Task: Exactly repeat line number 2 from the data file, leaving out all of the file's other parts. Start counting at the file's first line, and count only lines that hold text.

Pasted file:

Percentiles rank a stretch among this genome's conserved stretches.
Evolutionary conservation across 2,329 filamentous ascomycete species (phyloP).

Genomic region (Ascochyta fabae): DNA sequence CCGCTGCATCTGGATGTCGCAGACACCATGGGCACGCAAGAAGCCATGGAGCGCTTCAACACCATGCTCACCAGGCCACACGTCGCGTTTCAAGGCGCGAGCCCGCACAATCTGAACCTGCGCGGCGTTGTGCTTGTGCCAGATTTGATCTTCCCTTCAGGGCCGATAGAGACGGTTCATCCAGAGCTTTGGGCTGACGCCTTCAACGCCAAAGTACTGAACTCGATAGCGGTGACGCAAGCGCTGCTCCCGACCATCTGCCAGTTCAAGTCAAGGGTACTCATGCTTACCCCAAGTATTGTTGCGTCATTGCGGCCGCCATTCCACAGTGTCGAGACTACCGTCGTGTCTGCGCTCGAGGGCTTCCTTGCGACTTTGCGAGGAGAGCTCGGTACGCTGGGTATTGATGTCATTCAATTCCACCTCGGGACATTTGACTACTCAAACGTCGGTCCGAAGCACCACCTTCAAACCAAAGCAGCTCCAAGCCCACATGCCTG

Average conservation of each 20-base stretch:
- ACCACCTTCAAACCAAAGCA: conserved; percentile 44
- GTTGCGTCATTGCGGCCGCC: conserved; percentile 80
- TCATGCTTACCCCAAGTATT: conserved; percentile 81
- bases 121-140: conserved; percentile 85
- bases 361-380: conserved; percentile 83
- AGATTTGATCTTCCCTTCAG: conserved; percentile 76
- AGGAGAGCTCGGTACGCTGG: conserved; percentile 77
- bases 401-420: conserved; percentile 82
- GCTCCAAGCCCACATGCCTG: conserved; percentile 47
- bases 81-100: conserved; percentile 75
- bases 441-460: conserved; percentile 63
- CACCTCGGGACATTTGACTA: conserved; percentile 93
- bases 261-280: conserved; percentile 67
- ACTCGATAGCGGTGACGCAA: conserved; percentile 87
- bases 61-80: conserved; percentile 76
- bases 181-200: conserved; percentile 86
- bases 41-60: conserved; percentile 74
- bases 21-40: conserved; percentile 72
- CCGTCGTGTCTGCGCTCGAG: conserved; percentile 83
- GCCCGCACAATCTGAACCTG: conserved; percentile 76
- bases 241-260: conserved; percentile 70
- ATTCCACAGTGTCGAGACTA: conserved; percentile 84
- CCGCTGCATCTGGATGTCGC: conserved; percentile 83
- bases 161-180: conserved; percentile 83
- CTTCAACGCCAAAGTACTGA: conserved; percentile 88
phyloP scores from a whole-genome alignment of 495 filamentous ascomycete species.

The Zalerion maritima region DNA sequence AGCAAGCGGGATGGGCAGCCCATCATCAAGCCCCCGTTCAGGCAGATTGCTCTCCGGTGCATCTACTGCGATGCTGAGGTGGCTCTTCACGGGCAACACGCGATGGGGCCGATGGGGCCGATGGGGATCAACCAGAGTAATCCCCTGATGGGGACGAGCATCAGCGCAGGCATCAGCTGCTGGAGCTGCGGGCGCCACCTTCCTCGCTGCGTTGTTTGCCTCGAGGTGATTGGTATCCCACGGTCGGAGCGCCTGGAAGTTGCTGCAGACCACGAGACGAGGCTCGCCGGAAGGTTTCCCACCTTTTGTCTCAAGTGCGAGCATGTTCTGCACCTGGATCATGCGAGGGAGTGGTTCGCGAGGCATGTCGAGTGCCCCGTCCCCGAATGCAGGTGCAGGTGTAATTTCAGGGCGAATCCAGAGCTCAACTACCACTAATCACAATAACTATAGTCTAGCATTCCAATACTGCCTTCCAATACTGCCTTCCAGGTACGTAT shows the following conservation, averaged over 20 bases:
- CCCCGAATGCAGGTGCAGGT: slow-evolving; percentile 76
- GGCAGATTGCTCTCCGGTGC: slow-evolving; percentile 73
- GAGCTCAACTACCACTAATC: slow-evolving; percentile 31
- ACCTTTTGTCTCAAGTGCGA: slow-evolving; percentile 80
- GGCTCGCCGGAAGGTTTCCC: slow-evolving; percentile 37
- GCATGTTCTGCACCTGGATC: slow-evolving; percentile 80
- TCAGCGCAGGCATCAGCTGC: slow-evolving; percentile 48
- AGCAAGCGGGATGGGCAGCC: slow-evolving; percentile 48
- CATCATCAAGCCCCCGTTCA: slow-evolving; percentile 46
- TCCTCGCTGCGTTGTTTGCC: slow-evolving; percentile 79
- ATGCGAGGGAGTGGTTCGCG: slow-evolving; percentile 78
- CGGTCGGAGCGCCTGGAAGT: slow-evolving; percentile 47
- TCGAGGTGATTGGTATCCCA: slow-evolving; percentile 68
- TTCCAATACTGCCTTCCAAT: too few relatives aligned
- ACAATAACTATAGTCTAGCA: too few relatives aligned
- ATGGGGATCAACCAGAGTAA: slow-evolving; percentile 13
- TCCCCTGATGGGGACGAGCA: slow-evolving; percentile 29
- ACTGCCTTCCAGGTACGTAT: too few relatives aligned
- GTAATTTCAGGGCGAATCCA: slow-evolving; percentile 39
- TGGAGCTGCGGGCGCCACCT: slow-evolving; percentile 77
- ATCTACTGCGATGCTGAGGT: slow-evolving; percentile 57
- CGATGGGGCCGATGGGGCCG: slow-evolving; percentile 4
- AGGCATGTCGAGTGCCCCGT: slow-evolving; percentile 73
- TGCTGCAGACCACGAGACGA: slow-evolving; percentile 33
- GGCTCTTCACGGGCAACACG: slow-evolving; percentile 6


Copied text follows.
Evolutionary conservation across 2,329 filamentous ascomycete species (phyloP).